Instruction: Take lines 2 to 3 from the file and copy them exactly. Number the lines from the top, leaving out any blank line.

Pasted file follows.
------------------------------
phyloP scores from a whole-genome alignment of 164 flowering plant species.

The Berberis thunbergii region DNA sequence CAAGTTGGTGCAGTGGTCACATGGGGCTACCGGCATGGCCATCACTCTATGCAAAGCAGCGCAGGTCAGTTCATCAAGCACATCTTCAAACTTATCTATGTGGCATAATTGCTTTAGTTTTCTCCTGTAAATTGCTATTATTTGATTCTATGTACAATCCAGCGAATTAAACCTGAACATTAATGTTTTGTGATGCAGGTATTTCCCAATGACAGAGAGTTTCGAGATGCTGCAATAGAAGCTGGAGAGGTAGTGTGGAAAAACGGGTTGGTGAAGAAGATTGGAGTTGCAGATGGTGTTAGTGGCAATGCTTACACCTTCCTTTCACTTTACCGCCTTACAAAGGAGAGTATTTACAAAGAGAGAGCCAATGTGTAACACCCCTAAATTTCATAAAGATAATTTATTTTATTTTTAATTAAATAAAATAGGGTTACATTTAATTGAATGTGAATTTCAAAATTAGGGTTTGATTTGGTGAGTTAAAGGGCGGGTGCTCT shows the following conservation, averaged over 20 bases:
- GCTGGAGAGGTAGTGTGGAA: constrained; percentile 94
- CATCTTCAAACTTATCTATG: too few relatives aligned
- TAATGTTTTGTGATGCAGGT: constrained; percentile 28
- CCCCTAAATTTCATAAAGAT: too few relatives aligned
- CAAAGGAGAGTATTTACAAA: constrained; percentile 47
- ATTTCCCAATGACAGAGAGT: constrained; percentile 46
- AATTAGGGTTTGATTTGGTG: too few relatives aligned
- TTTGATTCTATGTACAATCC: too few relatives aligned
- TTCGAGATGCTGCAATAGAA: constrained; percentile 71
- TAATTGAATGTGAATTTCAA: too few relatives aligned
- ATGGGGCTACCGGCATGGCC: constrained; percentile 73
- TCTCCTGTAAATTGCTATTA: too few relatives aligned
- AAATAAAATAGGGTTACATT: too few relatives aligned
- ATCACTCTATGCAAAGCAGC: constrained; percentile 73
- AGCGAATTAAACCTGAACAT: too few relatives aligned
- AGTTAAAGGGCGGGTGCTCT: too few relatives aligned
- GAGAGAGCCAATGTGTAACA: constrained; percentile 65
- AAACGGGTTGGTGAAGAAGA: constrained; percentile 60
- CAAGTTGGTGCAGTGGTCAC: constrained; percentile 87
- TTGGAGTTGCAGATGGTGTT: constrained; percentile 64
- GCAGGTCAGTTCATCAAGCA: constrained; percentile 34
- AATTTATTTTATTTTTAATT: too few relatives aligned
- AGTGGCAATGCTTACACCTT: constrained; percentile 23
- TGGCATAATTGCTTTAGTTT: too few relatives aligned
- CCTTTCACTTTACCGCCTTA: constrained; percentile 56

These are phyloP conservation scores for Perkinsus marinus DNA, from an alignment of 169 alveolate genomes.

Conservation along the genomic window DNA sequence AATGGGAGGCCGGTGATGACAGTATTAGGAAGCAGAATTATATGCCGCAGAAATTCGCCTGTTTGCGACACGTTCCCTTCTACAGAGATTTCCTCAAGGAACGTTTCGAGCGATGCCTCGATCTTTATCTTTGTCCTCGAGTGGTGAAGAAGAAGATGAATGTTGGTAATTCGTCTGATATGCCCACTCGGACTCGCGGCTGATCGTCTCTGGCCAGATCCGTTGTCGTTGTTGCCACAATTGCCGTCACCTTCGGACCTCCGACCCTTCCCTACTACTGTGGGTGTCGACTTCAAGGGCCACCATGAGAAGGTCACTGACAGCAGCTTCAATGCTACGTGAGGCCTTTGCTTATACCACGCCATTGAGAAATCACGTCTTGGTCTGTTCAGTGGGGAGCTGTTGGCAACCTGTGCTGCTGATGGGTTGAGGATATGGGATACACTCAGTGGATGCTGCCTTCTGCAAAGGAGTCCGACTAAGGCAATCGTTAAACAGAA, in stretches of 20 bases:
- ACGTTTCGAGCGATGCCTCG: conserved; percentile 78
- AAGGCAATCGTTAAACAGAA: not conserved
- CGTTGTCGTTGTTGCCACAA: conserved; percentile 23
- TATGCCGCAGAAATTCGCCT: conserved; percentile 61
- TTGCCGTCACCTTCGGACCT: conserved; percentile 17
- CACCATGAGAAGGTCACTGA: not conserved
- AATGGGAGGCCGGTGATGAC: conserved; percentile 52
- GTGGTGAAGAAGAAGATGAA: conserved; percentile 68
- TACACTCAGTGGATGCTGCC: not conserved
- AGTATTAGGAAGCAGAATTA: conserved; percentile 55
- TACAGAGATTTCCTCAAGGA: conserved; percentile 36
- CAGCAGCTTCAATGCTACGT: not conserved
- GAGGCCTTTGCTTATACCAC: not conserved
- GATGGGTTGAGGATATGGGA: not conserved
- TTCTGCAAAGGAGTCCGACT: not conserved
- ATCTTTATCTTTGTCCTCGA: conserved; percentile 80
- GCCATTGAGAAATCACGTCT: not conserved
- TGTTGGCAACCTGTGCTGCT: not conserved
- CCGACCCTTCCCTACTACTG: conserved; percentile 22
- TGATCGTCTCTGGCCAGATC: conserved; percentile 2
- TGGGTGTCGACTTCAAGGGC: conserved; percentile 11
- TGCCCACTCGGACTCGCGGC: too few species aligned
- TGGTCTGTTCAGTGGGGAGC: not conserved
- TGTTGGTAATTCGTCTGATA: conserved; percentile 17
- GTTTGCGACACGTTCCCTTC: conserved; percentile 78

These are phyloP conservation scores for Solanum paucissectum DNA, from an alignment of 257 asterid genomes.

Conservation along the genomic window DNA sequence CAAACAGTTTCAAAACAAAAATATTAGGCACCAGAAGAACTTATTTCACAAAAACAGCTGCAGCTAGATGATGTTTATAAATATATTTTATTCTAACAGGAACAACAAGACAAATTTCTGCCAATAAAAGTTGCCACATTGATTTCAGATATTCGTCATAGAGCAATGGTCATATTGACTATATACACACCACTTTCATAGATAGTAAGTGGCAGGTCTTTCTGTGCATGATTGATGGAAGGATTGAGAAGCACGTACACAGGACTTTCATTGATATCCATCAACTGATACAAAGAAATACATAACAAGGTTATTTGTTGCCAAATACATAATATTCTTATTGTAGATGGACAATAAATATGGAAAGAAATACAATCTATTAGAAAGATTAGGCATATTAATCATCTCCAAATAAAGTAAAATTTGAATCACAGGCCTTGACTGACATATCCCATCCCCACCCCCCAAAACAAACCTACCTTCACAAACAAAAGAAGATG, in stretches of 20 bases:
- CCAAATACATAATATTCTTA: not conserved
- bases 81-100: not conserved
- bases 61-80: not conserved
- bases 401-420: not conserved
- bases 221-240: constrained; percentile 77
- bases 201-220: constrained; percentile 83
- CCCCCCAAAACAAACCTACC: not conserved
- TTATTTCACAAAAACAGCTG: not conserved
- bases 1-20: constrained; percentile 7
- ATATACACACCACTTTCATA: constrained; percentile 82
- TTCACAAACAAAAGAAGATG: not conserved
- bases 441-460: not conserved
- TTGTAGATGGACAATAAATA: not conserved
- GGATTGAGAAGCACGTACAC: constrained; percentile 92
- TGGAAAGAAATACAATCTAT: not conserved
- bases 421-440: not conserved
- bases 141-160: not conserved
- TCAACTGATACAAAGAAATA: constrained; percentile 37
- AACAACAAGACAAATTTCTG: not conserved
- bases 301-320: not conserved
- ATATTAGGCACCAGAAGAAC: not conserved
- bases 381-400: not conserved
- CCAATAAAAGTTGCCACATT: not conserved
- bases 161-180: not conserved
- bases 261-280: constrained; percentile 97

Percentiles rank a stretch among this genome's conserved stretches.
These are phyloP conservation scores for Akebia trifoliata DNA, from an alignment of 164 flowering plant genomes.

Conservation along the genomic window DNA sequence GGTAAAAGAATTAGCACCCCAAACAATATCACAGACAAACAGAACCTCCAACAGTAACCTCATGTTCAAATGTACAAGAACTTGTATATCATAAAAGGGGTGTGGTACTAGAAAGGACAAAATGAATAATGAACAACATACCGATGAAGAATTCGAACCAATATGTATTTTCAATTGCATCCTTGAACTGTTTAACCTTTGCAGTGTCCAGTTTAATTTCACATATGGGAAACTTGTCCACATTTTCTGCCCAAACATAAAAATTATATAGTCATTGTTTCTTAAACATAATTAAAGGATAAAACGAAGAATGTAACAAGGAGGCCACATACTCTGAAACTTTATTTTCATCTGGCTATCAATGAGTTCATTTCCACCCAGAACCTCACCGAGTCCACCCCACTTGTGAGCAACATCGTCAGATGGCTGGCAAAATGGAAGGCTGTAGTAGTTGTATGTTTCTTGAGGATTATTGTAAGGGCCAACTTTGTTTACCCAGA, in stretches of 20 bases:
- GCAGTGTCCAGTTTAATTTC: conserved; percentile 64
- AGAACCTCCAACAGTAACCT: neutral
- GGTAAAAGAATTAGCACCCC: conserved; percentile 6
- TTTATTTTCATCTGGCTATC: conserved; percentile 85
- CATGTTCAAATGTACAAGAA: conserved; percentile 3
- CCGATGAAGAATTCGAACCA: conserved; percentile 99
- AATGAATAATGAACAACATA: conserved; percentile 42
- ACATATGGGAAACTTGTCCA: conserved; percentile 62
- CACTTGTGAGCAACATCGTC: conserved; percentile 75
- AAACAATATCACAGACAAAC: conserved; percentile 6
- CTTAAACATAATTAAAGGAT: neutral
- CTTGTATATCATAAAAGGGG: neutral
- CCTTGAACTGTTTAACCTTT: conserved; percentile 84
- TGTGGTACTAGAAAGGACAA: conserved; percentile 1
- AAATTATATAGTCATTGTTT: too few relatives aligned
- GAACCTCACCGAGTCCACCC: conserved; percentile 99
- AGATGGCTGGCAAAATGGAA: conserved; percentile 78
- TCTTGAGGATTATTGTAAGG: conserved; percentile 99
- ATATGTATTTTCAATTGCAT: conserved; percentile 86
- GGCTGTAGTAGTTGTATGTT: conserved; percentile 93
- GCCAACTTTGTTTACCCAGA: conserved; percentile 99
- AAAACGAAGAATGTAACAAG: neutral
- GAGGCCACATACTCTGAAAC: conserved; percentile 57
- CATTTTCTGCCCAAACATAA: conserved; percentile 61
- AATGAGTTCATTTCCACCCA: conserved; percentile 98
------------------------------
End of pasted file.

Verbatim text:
The Berberis thunbergii region DNA sequence CAAGTTGGTGCAGTGGTCACATGGGGCTACCGGCATGGCCATCACTCTATGCAAAGCAGCGCAGGTCAGTTCATCAAGCACATCTTCAAACTTATCTATGTGGCATAATTGCTTTAGTTTTCTCCTGTAAATTGCTATTATTTGATTCTATGTACAATCCAGCGAATTAAACCTGAACATTAATGTTTTGTGATGCAGGTATTTCCCAATGACAGAGAGTTTCGAGATGCTGCAATAGAAGCTGGAGAGGTAGTGTGGAAAAACGGGTTGGTGAAGAAGATTGGAGTTGCAGATGGTGTTAGTGGCAATGCTTACACCTTCCTTTCACTTTACCGCCTTACAAAGGAGAGTATTTACAAAGAGAGAGCCAATGTGTAACACCCCTAAATTTCATAAAGATAATTTATTTTATTTTTAATTAAATAAAATAGGGTTACATTTAATTGAATGTGAATTTCAAAATTAGGGTTTGATTTGGTGAGTTAAAGGGCGGGTGCTCT shows the following conservation, averaged over 20 bases:
- GCTGGAGAGGTAGTGTGGAA: constrained; percentile 94